_checkinRate = 5 * MINUTE;

doGet is the function that's going to be called when you access the URL. It returns a text file (not an HTML one) with the result of the getOuput function:

  return ContentService.createTextOutput(getOutput(_calendarName, _checkInRate));

The only goal of this function is to transform a JavaScript plain object (obtained by calling getResponse) into a JSON string:

  return JSON.stringify(getResponse(calendarName, offset));

getResponse has the responsibility to create the plain object depending on several situations.

We first try to access to the calendar:

  var cal = CalendarApp.getCalendarsByName(calendarName)[0];

If the calendar is not accessible for any reason (typo in the name for instance) then we return an error object:

  if (!cal) {
    return {status: 'error', message: 'Error, calendar "' + calendarName + '" does not exist.'};
  }

If we could open it, then we will get the events (items) that are soon to happen:

  var now = new Date(),
      later = new Date();
  
  later.setSeconds(now.getSeconds() + offset);
  
  var items = cal.getEvents(now, later),
      length = items.length,
      response = {};

If there are some events then we format the object accordingly:

  if (length){
    response = getEvent(items[0]);
    if (response.nextCheckIn > offset) response.nextCheckIn = offset;

We also adjust the next checkin rate so it is never greater than the polling rate.

If not, then we let the callee know that it needs to close the valve. Apart from indicating that an event has possibly ended, this also covers the case when the valve could have remained unintentionally open.

  } else {
    response = {closeValve: true, nextCheckIn: offset};
  }

We also let the callee know that everything went well by wrapping the response this way:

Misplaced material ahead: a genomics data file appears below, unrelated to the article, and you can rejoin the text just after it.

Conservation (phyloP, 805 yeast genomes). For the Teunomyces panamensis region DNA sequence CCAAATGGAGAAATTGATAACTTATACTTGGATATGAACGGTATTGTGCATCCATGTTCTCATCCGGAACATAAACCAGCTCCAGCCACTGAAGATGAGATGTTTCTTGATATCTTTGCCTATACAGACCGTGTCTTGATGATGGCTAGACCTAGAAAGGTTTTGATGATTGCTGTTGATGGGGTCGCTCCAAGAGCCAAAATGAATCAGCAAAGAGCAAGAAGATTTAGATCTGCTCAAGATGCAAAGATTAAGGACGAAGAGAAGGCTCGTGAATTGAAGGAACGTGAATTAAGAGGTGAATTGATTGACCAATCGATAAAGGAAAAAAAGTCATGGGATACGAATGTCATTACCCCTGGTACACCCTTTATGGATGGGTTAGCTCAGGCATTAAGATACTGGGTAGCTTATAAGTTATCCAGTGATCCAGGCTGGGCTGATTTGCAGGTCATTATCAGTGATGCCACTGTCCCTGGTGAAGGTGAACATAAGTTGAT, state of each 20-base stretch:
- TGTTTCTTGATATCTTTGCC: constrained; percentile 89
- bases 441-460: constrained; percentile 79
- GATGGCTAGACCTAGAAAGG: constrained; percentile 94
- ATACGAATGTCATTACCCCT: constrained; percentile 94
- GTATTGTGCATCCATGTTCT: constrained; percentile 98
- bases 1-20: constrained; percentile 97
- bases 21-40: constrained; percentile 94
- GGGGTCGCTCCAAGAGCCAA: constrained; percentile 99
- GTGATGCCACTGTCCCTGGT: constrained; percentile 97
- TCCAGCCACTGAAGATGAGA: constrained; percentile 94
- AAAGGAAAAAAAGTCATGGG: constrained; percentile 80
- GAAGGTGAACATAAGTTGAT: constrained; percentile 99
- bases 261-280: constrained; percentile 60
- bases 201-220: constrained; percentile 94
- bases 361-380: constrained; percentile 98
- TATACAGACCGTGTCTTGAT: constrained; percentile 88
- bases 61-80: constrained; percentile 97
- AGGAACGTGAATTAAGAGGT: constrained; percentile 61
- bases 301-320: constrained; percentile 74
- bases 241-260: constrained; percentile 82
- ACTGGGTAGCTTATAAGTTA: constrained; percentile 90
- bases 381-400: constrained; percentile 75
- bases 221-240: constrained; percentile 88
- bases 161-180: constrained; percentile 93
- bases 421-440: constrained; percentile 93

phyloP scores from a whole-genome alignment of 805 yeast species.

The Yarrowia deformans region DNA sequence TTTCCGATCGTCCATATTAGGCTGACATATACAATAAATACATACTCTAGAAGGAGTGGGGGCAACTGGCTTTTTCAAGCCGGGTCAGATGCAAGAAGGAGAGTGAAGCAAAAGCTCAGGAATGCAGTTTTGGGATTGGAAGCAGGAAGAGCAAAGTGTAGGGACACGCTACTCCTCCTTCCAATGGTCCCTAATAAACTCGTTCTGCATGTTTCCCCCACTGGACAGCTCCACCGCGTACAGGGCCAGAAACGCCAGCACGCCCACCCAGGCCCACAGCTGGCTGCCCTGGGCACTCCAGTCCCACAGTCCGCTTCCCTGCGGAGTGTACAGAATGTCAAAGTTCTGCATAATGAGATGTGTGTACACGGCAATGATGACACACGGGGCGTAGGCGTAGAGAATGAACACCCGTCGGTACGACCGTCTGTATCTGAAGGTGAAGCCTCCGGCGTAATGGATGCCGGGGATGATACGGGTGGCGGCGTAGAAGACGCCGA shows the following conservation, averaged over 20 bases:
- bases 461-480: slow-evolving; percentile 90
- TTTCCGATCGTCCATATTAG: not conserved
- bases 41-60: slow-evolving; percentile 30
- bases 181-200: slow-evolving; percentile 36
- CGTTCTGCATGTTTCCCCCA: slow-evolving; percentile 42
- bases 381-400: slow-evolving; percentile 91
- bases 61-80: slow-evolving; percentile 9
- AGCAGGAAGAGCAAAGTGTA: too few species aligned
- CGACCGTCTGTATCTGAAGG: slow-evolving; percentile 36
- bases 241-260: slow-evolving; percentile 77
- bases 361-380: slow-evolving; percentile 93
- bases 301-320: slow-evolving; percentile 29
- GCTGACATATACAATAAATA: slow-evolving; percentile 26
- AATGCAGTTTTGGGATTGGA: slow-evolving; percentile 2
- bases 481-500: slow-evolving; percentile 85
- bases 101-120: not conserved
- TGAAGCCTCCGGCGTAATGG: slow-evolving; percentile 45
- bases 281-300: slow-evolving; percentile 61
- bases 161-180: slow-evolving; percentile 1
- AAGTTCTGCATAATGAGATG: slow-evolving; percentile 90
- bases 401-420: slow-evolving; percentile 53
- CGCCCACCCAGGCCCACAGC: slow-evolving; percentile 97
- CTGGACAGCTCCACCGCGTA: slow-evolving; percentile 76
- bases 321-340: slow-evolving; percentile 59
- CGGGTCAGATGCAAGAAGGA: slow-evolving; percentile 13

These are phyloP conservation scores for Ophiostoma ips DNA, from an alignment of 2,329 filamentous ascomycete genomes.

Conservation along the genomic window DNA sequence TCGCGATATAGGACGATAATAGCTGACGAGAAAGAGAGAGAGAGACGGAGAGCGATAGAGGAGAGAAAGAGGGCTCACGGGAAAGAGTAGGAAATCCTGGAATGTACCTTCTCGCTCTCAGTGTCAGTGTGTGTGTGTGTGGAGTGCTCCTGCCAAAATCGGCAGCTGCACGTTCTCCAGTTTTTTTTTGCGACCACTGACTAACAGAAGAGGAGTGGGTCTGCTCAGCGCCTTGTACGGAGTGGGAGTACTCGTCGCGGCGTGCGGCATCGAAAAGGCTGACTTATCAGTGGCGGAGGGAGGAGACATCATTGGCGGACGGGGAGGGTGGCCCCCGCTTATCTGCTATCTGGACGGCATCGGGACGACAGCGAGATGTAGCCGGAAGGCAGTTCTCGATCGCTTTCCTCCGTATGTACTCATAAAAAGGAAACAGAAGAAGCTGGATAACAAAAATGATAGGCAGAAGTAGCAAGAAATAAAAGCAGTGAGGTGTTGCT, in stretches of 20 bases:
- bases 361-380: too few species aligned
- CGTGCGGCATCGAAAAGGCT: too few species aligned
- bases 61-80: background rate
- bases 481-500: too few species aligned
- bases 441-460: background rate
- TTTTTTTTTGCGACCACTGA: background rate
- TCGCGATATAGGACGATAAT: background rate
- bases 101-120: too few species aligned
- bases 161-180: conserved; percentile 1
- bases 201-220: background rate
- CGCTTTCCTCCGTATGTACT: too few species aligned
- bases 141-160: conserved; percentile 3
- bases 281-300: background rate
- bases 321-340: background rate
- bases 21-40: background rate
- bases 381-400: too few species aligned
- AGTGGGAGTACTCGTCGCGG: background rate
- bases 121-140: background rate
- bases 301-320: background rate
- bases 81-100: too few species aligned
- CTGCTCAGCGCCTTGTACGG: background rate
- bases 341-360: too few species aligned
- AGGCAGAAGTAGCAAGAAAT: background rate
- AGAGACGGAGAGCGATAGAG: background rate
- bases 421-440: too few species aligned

return {status: 'success', data: response};

The getEvent function basically do some maths and logic to determine when should happen the next checkin and if the valve needs to be opened or closed.

  var now = new Date(),
      title = item.getTitle(),
      startTime = item.getStartTime(),
      endTime = item.getEndTime(),
      fromNow = startTime - now,
      startsWithin = fromNow < 0 ? 0 : Math.round((fromNow)/1000),
      lasts = Math.round((endTime - (fromNow < 0 ? now : startTime))/1000),
      response = {title: title};

If the event already started then fromNow will be negative, we let the callee know that it needs to open the valve and the next checkin will correspond to the end of the event:

  if (fromNow <= 0) {
    response.openValve = true;
    response.nextCheckIn = lasts;

If the event is not started yet then we let the callee know that the valve needs to remain closed and the next checkin will be the starting date of the next event:

  } else {
    response.closeValve = true;
    response.nextCheckIn = startsWithin;
  }

We increment the nextCheckIn to prevent returning zero. If the ESP try to deep-sleep for 0 microseconds it would never wakeup by itself and it would be catastrophic:

  response.nextCheckIn++;

  return response;

Step 8: [Optional] Log the Interactions in a Spreadsheet in Order to Have Visual Control

Picture of [Optional] Log the Interactions in a Spreadsheet in Order to Have Visual Control

If you want to make sure that your irrigation system is actually calling your Google Apps Script I recommend to do the following:

  1. Create a new spreadsheet in your Drive, name it "Irrigation"
  2. Rename the first sheet to "data"
  3. Add some headers to the first row: "Time" and "Data"
  4. Copy the ID of your spreadsheet, you will find it in the URL
  5. Add this function to your Script:
    function logToSpreadsheet(data) {
      var ss = SpreadsheetApp.openById('paste_here_your_spreadsheets_id'),
          sheet = ss.getSheetByName('data');
      sheet.appendRow([new Date(), data]);
    }